RFID in the Wild - Analyzing Stocktake Data to Determine Detection Probabilities of Products

Matthias Wölbitsch, Thomas Hasler, Micheal Goller, Christian Gütl, Simon Walk, Denis Helic

Research output: Chapter in Book/Report/Conference proceedingConference contributionResearchpeer-review

Abstract

Over the course of recent years, Internet of Things (IoT) technology, and in particular Radio Frequency Identification (RFID), has seen widespread adoption across several different domains. Particularly the fashion industry has integrated RFID into their day-to-day business for accurate stock tracking and monitoring. While inventory accuracy can be increased well above 90%, perfect inventory accuracy is hard to achieve, which is often related to the inherent problems of RFID technology. Several factors can favor or adversely affect RFID reader performance, such as the materials items are made of, their placement in the store, or the location of where the RFID tag has been attached. Therefore, identifying such products, that are frequently missed during stocktakes, is crucial to reach fully accurate inventories, as they require special attention to be properly processed. In this paper, we set out to tackle this real-world problem of determining products with low detectability, based on historical stocktake data of more than 400 brick-and-mortar stores. Further, we conduct a controlled user study to evaluate and improve the detectability of frequently missed products for a total of 16 stores. Our results indicate that frequently missed products can be identified and used as a foundation to further improve stock accuracy in retail stores.
Original languageEnglish
Title of host publication 2019 Sixth International Conference on Internet of Things: Systems, Management and Security (IOTSMS)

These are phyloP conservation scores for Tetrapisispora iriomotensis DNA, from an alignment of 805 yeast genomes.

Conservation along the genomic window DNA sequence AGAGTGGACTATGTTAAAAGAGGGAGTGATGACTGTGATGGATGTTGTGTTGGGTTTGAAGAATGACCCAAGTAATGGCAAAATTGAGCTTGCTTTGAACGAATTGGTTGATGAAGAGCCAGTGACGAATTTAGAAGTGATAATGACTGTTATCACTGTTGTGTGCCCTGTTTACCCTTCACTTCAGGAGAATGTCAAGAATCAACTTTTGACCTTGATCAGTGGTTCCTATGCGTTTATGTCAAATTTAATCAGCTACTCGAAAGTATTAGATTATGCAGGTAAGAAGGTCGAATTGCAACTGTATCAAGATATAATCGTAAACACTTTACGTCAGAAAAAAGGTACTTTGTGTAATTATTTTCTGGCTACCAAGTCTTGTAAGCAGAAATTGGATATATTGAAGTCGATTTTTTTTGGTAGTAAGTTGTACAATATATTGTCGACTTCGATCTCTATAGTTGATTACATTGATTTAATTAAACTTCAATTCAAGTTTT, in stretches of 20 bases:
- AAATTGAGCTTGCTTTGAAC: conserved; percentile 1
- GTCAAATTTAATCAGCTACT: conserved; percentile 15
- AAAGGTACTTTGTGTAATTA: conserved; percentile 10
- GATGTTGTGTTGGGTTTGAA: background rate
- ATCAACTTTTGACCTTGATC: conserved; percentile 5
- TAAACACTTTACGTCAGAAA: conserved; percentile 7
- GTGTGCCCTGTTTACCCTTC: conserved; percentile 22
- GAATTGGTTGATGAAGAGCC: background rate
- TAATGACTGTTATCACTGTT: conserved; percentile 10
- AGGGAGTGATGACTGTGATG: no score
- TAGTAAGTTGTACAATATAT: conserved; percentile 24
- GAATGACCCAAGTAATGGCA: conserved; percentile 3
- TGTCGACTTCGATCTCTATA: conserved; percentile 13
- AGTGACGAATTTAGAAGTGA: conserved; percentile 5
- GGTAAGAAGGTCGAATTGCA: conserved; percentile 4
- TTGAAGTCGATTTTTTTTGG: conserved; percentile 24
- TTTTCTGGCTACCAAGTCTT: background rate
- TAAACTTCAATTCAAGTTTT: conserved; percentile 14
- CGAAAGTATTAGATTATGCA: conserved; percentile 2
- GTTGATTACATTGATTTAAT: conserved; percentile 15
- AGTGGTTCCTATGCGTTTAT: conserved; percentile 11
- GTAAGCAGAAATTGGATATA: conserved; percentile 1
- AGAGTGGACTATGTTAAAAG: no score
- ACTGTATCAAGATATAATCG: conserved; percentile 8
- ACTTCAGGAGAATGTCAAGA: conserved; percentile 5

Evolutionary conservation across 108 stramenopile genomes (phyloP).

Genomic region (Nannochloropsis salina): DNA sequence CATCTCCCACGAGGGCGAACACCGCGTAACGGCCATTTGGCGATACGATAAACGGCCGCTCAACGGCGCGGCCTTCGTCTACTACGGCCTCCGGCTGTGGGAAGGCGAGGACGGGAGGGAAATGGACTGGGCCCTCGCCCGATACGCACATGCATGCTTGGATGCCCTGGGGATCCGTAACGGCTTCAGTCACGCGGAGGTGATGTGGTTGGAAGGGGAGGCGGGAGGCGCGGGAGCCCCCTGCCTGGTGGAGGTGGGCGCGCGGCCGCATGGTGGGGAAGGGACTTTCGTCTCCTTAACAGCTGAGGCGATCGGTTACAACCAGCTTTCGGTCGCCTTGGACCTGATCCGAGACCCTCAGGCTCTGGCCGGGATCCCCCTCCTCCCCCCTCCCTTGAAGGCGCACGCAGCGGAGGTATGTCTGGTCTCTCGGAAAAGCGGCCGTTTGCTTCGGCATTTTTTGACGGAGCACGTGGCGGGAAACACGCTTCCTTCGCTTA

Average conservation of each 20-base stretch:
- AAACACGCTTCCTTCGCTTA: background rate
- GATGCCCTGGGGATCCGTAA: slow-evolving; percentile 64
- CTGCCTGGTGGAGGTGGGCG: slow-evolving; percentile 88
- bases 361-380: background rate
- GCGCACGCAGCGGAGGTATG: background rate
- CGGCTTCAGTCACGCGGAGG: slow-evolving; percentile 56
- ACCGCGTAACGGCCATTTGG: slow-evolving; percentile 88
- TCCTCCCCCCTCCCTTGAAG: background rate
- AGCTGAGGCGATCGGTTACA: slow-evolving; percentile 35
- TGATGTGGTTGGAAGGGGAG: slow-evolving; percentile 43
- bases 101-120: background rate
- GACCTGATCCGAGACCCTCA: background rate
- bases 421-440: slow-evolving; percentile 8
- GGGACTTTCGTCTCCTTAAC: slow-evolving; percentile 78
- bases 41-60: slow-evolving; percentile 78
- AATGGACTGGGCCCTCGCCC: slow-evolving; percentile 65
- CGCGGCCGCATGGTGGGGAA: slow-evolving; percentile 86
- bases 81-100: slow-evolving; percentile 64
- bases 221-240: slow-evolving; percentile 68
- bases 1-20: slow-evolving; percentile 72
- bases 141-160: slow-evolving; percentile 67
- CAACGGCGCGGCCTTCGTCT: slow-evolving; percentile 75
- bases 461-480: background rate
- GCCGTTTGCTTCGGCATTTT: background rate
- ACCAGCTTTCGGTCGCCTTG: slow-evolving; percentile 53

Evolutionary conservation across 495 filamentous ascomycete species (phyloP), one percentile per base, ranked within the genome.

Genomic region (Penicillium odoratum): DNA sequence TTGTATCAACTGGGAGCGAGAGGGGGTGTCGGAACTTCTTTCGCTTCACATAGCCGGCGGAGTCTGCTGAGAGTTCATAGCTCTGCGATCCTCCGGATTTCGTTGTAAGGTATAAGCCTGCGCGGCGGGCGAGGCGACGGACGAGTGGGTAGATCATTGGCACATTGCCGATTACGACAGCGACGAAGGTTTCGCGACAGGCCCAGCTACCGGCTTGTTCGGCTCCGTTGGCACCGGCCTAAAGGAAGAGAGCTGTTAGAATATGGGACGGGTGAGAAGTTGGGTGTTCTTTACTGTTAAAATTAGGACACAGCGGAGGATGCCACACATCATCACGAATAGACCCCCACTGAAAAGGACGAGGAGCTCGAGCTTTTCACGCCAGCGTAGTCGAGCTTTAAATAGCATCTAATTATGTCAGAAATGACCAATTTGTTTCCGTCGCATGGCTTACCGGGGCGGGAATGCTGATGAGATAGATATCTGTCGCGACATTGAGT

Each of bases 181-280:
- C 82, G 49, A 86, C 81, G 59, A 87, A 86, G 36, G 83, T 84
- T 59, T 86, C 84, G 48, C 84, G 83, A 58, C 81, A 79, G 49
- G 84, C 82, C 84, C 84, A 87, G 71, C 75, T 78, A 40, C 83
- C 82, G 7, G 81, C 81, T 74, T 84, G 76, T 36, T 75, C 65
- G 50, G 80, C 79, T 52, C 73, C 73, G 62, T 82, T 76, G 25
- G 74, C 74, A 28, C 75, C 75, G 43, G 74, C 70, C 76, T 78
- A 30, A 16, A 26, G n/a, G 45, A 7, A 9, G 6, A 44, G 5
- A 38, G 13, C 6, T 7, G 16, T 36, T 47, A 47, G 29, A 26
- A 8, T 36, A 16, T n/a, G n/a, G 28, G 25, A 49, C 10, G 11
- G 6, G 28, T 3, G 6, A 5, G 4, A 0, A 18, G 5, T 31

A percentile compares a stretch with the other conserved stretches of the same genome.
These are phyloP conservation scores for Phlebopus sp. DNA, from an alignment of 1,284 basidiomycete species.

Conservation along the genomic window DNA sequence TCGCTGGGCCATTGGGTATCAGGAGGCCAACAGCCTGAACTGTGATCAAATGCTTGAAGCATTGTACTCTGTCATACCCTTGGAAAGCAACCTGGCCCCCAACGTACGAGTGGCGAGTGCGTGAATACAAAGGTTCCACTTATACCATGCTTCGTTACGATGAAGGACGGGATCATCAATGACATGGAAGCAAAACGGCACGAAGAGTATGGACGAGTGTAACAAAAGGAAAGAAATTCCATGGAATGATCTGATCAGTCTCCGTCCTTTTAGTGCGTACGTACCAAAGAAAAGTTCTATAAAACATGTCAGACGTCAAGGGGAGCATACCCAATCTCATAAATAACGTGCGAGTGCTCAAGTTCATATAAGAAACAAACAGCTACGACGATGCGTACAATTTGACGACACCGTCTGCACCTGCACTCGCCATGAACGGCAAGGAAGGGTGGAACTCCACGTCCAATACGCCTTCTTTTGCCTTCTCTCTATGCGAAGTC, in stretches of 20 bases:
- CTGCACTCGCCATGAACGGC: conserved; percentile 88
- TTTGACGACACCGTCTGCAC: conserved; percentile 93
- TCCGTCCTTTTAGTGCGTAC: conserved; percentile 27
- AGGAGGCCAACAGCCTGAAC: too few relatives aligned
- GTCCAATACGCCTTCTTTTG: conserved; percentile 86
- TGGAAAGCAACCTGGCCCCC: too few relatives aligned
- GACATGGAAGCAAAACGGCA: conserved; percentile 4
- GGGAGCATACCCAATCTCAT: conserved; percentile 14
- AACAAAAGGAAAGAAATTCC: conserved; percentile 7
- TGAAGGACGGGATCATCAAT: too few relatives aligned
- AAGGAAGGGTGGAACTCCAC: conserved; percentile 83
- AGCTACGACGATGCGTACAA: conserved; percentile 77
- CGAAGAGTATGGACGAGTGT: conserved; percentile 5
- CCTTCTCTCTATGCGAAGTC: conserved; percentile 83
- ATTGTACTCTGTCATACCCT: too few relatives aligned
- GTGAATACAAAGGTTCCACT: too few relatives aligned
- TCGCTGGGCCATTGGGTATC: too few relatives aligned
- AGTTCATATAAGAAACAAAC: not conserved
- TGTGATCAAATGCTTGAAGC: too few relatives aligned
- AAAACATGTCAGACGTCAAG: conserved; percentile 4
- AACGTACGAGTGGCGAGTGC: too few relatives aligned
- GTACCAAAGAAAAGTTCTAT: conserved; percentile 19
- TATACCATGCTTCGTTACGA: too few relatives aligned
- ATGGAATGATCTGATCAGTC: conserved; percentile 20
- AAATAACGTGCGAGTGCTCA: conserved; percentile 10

Pages251-258
Number of pages8
Edition6
DOIs
Publication statusPublished - 2019

Fingerprint

Radio frequency identification (RFID)
Retail stores
Brick
Mortar
Industry
Monitoring

Fields of Expertise

  • Information, Communication & Computing

Cite this

Wölbitsch, M., Hasler, T., Goller, M., Gütl, C., Walk, S., & Helic, D. (2019). RFID in the Wild - Analyzing Stocktake Data to Determine Detection Probabilities of Products. In 2019 Sixth International Conference on Internet of Things: Systems, Management and Security (IOTSMS) (6 ed., pp. 251-258) https://doi.org/10.1109/IOTSMS48152.2019.8939247

RFID in the Wild - Analyzing Stocktake Data to Determine Detection Probabilities of Products. / Wölbitsch, Matthias; Hasler, Thomas; Goller, Micheal; Gütl, Christian; Walk, Simon; Helic, Denis.

2019 Sixth International Conference on Internet of Things: Systems, Management and Security (IOTSMS). 6. ed. 2019. p. 251-258.

Research output: Chapter in Book/Report/Conference proceedingConference contributionResearchpeer-review

Wölbitsch, M, Hasler, T, Goller, M, Gütl, C, Walk, S & Helic, D 2019, RFID in the Wild - Analyzing Stocktake Data to Determine Detection Probabilities of Products. in 2019 Sixth International Conference on Internet of Things: Systems, Management and Security (IOTSMS). 6 edn, pp. 251-258. https://doi.org/10.1109/IOTSMS48152.2019.8939247
Wölbitsch M, Hasler T, Goller M, Gütl C, Walk S, Helic D. RFID in the Wild - Analyzing Stocktake Data to Determine Detection Probabilities of Products. In 2019 Sixth International Conference on Internet of Things: Systems, Management and Security (IOTSMS). 6 ed. 2019. p. 251-258 https://doi.org/10.1109/IOTSMS48152.2019.8939247
Wölbitsch, Matthias ; Hasler, Thomas ; Goller, Micheal ; Gütl, Christian ; Walk, Simon ; Helic, Denis. / RFID in the Wild - Analyzing Stocktake Data to Determine Detection Probabilities of Products. 2019 Sixth International Conference on Internet of Things: Systems, Management and Security (IOTSMS). 6. ed. 2019. pp. 251-258
@inproceedings{ff5e343f333049568b3d1fa4fd914bc2,
title = "RFID in the Wild - Analyzing Stocktake Data to Determine Detection Probabilities of Products",